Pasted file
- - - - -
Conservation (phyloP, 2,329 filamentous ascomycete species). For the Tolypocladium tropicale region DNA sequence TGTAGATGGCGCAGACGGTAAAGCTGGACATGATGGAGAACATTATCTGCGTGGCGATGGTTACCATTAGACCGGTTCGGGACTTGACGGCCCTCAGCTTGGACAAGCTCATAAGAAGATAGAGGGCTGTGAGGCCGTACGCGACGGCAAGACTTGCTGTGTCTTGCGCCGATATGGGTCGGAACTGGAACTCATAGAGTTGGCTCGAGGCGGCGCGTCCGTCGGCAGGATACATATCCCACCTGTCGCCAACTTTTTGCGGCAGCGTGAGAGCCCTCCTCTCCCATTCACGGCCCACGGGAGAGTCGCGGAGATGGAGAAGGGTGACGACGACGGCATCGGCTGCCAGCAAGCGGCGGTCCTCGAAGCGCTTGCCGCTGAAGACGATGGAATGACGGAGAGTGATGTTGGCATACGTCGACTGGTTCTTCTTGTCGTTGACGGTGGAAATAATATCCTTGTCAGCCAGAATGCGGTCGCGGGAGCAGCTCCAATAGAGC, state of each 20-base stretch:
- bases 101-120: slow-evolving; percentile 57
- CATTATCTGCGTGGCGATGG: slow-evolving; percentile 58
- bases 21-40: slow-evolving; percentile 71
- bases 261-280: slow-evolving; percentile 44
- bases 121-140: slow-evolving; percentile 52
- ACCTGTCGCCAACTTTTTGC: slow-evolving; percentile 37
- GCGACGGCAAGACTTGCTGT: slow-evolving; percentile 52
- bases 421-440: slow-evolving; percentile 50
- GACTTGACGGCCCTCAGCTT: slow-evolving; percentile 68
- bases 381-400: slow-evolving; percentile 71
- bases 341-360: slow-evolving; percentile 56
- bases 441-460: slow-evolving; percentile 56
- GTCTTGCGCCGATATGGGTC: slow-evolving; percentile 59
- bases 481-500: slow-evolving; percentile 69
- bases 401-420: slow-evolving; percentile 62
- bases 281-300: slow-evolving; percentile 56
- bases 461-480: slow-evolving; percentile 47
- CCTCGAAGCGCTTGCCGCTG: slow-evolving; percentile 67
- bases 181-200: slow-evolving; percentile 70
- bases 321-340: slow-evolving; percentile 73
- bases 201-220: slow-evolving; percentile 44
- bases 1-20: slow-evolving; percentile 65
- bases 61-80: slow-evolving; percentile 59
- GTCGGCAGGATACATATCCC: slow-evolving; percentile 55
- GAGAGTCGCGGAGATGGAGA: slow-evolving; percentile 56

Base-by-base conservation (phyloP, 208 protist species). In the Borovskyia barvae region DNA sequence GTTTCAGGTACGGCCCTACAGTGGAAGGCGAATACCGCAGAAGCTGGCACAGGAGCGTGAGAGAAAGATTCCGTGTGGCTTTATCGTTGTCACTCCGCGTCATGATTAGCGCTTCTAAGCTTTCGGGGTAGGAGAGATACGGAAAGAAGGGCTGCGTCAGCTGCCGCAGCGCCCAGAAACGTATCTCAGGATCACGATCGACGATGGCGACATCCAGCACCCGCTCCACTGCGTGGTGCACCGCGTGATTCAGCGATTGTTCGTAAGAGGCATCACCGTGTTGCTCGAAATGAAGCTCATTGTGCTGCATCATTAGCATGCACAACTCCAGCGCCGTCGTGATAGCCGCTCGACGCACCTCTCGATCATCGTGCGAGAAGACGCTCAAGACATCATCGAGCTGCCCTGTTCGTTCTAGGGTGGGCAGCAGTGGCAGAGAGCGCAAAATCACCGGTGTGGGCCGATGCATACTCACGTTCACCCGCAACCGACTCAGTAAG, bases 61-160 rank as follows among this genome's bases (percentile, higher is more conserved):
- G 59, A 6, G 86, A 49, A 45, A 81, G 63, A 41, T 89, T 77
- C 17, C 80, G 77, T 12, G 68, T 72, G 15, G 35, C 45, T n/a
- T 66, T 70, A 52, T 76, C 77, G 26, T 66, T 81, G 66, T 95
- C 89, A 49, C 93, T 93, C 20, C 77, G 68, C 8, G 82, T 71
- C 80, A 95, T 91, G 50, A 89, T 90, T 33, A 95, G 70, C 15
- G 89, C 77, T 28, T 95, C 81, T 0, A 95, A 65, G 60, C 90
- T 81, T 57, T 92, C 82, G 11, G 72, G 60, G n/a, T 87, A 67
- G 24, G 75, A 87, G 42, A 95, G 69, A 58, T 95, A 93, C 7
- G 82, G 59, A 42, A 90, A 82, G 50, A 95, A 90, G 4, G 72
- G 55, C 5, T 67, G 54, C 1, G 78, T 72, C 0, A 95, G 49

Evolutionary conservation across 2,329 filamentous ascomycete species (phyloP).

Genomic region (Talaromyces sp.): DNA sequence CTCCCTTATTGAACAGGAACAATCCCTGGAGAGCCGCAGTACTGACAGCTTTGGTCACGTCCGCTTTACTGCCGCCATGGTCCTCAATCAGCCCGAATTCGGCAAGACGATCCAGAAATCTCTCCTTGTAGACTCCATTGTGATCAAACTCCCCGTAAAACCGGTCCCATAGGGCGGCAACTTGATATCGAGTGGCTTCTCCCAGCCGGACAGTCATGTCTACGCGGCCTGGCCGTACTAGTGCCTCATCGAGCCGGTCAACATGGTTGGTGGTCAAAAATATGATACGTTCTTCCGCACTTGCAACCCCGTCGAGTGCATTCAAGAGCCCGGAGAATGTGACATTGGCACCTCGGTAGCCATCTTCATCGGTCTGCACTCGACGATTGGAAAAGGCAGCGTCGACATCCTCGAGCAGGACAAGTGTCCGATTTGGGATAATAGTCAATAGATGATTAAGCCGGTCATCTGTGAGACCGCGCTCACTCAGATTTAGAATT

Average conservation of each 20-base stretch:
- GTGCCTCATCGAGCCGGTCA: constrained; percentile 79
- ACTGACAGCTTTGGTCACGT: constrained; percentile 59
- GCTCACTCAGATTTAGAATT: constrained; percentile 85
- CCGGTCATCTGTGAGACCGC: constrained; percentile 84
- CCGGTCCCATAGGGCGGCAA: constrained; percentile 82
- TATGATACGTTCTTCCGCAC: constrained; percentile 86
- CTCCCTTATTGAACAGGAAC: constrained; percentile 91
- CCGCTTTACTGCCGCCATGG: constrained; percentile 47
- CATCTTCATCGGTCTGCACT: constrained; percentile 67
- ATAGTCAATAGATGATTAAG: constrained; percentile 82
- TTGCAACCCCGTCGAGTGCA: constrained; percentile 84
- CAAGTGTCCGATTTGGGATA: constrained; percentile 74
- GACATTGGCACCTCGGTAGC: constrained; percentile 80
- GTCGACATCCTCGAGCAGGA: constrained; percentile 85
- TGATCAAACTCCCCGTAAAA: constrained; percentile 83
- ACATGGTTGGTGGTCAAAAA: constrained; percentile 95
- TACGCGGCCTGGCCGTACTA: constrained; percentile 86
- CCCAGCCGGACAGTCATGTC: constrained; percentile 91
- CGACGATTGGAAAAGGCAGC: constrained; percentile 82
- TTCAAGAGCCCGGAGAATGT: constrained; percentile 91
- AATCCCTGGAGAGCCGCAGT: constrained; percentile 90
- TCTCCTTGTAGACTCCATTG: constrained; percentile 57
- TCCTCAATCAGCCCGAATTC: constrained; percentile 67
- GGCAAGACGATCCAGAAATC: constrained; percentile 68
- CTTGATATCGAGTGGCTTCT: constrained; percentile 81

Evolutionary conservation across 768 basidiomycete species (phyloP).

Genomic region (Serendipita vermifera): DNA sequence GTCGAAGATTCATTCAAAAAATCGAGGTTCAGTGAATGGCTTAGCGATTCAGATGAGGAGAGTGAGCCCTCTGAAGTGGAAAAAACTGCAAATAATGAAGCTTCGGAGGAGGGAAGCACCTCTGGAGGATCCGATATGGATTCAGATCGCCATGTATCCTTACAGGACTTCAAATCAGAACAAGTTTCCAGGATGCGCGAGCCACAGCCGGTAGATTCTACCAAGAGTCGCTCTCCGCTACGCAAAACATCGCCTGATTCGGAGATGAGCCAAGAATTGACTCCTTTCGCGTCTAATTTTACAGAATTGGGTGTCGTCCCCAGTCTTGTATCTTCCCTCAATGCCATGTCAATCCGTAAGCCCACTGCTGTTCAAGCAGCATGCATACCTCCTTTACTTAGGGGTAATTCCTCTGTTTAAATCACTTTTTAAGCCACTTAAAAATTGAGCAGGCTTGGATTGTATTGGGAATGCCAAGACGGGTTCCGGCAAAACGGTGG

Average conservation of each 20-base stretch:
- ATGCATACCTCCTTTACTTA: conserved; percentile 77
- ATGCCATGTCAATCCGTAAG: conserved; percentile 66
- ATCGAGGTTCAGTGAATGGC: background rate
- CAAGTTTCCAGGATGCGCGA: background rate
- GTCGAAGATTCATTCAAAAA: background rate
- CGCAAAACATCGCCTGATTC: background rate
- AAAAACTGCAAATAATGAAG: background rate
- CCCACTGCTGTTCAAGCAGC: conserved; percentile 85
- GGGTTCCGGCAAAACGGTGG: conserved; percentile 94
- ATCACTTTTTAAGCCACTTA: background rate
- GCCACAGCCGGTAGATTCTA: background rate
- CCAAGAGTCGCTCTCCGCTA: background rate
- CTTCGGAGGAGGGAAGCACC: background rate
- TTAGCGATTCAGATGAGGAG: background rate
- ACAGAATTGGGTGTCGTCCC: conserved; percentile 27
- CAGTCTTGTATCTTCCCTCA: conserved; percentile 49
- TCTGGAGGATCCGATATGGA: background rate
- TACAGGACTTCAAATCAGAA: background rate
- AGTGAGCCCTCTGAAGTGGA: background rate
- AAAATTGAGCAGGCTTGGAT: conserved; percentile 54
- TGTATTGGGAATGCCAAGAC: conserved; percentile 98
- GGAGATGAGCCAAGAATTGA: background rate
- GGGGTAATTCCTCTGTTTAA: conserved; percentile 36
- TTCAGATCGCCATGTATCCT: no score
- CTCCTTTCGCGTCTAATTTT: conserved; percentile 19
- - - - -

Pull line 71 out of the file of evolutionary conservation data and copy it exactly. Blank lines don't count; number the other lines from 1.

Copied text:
- ATCGAGGTTCAGTGAATGGC: background rate